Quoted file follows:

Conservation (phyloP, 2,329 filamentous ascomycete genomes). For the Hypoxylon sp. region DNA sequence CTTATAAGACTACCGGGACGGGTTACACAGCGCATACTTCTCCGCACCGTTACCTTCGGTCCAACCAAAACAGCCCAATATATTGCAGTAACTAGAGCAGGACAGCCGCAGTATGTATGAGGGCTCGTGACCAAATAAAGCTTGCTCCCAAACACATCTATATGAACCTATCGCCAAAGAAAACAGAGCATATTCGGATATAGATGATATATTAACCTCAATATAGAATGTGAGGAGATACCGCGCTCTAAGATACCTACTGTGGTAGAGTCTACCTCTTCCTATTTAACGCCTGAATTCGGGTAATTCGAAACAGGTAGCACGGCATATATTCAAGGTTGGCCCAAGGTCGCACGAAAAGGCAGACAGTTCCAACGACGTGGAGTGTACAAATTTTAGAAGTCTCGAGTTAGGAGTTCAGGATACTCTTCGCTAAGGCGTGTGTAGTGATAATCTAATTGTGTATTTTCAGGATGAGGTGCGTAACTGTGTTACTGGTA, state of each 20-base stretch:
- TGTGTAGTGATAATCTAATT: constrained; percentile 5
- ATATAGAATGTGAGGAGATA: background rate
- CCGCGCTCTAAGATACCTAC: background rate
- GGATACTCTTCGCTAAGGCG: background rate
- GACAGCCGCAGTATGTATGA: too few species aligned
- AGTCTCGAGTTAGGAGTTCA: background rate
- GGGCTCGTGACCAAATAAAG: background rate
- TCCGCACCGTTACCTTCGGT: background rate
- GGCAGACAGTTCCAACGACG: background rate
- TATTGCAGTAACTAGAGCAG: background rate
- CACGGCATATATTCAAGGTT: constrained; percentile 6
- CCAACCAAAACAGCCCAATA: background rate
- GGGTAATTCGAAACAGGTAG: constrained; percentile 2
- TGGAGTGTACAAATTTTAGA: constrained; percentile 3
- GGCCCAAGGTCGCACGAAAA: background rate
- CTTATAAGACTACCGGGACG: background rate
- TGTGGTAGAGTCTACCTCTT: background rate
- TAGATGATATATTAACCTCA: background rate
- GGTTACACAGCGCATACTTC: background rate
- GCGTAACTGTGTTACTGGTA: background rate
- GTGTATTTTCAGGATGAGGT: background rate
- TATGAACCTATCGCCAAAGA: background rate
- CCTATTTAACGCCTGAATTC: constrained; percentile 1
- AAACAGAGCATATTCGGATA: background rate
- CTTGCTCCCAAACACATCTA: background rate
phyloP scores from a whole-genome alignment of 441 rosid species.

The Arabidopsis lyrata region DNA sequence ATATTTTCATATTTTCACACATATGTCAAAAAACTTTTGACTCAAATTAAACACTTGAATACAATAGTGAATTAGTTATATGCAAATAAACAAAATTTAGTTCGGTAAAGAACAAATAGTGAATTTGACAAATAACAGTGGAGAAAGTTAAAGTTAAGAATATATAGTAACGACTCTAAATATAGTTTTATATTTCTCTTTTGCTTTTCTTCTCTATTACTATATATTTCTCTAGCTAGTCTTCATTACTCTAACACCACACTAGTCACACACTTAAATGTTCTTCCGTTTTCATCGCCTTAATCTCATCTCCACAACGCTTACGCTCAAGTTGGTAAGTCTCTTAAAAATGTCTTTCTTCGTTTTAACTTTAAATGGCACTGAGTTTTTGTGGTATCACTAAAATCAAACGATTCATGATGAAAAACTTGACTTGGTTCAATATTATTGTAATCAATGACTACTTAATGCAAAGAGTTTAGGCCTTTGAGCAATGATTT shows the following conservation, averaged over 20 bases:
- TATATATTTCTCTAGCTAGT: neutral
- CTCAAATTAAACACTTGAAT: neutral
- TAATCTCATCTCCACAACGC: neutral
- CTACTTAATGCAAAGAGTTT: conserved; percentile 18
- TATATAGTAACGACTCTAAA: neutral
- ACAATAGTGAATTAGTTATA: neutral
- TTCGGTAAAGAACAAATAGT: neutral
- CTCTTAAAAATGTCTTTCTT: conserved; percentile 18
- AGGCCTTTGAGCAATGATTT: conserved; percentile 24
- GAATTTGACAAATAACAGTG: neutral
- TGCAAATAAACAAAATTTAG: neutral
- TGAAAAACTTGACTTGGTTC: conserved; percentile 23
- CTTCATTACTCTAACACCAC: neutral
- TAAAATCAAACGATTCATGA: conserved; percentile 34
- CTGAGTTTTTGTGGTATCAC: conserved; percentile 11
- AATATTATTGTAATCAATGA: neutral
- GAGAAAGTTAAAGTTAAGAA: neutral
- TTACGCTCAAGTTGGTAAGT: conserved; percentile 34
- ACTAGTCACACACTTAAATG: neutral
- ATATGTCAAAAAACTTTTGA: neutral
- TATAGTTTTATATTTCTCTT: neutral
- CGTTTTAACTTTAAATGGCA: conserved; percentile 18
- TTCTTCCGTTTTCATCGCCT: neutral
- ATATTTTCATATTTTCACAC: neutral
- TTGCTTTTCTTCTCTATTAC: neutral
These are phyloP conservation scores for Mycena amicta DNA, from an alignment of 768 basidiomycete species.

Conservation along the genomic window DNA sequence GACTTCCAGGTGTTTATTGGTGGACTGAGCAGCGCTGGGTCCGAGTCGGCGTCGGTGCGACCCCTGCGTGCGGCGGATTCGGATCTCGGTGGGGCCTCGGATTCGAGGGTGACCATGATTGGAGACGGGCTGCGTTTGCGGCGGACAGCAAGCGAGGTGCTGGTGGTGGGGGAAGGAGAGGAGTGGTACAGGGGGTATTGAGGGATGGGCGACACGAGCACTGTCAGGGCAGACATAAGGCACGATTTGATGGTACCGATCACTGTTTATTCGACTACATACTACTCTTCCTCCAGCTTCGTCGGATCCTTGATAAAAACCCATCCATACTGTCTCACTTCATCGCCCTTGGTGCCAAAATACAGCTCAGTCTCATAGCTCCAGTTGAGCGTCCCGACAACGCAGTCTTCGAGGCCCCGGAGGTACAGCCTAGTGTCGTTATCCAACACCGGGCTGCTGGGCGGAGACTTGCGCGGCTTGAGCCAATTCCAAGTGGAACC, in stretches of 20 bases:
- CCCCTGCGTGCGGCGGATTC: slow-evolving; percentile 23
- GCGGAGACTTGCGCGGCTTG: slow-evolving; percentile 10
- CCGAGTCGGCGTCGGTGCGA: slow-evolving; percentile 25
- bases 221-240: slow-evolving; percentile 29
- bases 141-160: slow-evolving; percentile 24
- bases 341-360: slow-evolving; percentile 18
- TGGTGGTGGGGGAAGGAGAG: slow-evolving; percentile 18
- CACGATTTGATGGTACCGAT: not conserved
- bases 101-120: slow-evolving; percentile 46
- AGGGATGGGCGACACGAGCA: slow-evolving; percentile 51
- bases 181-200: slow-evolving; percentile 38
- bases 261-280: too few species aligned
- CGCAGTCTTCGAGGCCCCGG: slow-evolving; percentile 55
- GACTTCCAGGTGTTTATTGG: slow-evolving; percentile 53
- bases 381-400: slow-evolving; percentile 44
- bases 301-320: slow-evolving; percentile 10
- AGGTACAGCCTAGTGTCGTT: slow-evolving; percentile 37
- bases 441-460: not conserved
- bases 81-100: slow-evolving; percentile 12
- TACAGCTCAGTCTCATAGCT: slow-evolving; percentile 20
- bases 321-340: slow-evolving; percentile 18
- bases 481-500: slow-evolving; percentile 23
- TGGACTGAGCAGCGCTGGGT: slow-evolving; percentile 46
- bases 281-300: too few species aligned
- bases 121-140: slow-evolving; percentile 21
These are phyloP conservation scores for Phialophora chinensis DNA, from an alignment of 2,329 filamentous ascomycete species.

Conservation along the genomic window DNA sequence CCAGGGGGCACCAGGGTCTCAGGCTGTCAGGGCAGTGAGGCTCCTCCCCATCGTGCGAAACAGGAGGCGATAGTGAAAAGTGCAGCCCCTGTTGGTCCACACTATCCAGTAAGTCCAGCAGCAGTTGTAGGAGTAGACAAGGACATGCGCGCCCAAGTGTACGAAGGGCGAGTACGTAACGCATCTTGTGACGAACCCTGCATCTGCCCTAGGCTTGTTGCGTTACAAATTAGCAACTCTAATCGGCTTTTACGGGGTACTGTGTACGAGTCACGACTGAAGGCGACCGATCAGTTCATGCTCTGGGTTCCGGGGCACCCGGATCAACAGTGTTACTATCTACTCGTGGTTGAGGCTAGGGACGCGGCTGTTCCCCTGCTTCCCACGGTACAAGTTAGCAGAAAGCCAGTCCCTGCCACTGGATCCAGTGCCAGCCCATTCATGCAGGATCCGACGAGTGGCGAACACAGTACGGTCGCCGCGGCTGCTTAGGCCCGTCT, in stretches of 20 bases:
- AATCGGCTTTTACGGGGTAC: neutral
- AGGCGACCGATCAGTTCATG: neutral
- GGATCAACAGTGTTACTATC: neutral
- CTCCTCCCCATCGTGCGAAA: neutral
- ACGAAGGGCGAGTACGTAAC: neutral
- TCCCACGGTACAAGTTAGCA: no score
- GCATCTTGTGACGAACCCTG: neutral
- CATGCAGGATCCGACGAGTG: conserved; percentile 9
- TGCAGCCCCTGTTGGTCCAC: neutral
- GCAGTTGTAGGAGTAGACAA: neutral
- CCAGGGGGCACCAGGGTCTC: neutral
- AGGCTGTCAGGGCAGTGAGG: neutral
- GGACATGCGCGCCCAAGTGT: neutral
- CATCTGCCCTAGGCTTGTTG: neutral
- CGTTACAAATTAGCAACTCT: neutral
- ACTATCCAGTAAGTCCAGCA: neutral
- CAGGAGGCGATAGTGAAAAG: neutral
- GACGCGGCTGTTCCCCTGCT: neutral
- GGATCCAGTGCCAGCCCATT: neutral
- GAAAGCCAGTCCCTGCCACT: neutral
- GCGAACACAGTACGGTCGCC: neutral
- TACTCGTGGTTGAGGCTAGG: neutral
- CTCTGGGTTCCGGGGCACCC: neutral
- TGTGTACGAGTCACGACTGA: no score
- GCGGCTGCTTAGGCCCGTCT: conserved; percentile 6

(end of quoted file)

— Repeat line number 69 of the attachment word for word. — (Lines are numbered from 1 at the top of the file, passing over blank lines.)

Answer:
- GACTTCCAGGTGTTTATTGG: slow-evolving; percentile 53